Abstract: This research assesses the uncertainty characterization in the RIAs of lifesaving rules issued by the DOT and EPA from 2011 through 2016. The goal is to identify standard practices; to assess the limitations and strengths of the evaluations; and to offer recommendations for improvement. Rules issued by the two agencies have different characteristics, and these differences influence the nature of the uncertainty evaluations. Both agencies have rules that mandate technology, but DOT rules also alter behavior or require certification. DOT rules target a focused subset of the population while EPA air pollution rules affect large populations. Noncompliance can be assumed in the baseline absent air regulation, whereas voluntary technology adoption is common in the market segments targeted by DOT rules. EPA rules rely on an air pollution modeling and empirical estimation of concentration response functions while DOT rules use a mix of data sources including crash databases, investigated crashes, and simulated crashes. Some DOT rules regulate infrequent safety risks (e.g., airline crashes) with only limited data available for evaluation. As a generalization, the major uncertainty in EPA rules lies in the concentration-response functions, rather than in the linkage between emissions control and the effects on concentrations, whereas more of the uncertainty in DOT evaluations occurs in the initial causal link between a safety intervention and crash avoidance/impact reduction. The link between emissions reductions and concentrations for EPA rules is based on peer-reviewed modeling platforms, whereas the heterogeneity of DOT rules necessitates a stand-alone evaluation of casual linkages between interventions and crash or accident reductions rule by rule. However, the different mechanisms for DOT rules are likely to be independent across rules, whereas EPA rules rely on the same mechanism for harm (PM2.5 health effects), giving the possibility of similar biases carrying over in the evaluations of all EPA rules.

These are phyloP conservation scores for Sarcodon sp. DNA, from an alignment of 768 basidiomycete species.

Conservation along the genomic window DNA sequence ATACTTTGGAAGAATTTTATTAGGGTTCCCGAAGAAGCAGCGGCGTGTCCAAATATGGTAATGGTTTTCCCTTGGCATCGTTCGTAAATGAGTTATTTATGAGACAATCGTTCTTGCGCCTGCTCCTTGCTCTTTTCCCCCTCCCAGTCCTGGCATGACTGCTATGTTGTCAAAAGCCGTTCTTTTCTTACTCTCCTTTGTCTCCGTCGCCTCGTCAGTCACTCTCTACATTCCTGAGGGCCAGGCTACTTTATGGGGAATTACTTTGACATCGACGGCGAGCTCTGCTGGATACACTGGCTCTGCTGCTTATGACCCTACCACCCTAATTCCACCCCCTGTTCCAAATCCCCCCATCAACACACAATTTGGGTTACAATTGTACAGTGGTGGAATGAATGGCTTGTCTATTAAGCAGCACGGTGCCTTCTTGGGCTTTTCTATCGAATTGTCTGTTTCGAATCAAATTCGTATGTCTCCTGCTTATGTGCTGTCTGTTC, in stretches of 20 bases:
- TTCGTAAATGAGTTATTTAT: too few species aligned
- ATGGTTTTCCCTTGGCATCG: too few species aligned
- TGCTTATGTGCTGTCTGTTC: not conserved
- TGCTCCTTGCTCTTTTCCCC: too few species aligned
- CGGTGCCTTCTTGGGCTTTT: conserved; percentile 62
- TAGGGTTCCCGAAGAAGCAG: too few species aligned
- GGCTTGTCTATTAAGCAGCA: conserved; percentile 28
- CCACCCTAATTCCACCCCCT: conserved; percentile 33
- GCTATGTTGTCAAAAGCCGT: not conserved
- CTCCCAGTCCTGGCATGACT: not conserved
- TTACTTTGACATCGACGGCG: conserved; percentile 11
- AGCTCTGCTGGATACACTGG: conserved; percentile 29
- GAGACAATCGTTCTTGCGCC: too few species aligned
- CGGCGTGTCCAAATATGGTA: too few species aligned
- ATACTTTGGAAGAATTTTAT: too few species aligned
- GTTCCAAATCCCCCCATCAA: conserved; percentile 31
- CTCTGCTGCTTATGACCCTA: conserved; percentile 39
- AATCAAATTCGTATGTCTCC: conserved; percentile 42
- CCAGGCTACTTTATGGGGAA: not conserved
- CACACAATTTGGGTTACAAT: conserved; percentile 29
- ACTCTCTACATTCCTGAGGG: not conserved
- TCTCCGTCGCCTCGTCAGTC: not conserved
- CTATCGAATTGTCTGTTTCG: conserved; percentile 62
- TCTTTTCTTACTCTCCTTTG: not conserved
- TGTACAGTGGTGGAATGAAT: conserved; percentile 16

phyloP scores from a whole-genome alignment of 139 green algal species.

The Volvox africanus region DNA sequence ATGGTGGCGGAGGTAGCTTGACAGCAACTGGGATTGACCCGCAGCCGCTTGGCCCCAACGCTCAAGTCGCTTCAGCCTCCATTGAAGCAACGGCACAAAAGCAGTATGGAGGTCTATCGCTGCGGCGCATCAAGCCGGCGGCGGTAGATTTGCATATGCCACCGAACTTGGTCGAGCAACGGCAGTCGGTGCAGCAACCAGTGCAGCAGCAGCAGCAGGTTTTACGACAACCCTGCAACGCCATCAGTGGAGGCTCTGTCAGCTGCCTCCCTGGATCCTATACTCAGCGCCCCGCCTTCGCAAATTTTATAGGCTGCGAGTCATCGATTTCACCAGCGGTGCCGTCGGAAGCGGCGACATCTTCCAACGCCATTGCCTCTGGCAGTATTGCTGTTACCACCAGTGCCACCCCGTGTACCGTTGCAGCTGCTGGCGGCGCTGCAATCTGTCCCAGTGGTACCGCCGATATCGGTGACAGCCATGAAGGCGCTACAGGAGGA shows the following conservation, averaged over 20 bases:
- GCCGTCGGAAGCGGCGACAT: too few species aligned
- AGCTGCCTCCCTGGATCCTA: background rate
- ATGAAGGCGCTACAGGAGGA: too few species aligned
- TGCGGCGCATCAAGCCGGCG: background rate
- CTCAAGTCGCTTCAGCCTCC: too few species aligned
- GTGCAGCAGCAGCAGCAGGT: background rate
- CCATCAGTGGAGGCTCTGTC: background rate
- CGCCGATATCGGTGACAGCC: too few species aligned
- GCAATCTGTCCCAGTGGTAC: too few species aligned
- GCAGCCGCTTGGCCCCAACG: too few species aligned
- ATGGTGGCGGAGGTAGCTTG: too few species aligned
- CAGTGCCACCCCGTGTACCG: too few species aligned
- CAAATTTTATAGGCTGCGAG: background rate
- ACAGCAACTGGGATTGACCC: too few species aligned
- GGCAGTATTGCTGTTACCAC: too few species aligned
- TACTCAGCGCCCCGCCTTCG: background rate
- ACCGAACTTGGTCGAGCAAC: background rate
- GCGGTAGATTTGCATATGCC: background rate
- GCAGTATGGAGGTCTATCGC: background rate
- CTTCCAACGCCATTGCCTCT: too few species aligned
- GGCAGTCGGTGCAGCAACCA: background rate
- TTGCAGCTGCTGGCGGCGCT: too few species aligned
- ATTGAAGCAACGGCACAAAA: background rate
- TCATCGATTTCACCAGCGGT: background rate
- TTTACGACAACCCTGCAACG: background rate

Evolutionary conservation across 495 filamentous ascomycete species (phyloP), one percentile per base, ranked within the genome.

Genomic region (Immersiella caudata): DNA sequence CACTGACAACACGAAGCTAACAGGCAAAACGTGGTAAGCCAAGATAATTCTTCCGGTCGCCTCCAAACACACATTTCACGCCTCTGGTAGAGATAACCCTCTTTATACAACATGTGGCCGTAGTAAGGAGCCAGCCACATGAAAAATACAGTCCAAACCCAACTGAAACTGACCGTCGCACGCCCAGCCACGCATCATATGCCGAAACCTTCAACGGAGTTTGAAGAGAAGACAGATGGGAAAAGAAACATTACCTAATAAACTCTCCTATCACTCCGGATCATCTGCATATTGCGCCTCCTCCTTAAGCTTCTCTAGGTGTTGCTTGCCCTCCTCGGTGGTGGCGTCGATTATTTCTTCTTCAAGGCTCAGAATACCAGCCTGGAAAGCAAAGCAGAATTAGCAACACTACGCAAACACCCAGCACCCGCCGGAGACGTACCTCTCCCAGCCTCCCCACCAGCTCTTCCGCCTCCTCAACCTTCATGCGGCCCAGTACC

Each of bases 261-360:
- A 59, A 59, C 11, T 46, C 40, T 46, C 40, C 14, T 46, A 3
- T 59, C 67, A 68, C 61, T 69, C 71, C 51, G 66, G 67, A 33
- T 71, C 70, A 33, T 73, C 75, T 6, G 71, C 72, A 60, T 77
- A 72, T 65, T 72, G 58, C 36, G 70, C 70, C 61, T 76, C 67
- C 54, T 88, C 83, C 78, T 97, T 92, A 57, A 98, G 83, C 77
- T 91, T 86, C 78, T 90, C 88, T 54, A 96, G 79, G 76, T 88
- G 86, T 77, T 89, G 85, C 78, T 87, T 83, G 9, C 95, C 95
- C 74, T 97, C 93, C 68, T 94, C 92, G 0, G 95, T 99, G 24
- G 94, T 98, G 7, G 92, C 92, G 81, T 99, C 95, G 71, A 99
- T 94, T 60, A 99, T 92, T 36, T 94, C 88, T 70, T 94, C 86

M4-A.3  4:10 pm  Monetizing Benefits of Preventing Global Deaths from Foodborne Illness. Hoffmann S*; USDA Economic Research Service   shoffmann@ers.usda.gov

Abstract: There is increasing demand for monetary estimates of population health impacts in middle and lower income countries both for use in evaluating national programs and for making global comparisons. There is particular interest in estimates of the value of reducing mortality risk, the most significant benefit from many population health and environmental programs (World Bank and IHME 2016 (air pollution), WHO 2015 (foodborne disease)). Yet as a practical matter for most countries, analysts must use benefits estimates developed in other settings (see OECD 2012). Such “benefits transfer” is most accurate when benefits comparisons are drawn from studies conducted in settings as similar as possible to those in which they are being applied (Johnston et al. 2015). A relatively large number of studies have been conducted in high income countries (OECD 2012). Unfortunately, there is a paucity of primary VSL studies in low and middle income countries, which makes either finding appropriate country-specific VSL estimates or using benefits transfer from other low or middle income countries or from high income countries difficult. Recent research has raised a number of methodological issues with benefits transfer from high to low income countries. This paper uses recently developed estimates of deaths from foodborne illness by WHO subregion to explore the implications of alternative methods for valuing the benefit of reducing deaths for a major global health problem.

M4-A.4  4:30 pm  LNT and Economic Analysis. Williams RA*, Yamoun DY; George Mason University   rwiliav123@gmail.com

Abstract: The Linear No Threshold (LNT) model has been widely accepted for cancer risk assessments, with the assumption that a single molecule may initiate a cancer sequence. For many chemicals, and radiation, it is likely that that their are threshold’s at doses that would give rise to risks that begin at around 1 in 10,000. Because of this, estimates based on LNT will exaggerate the amount of target and reduced risks. We will examine how, for radiation, use of the LNT has generated expected benefits vastly in excess of the likely benefits (for soil clean-up) and suggest an economic definition of a threshold that will avoid this problem.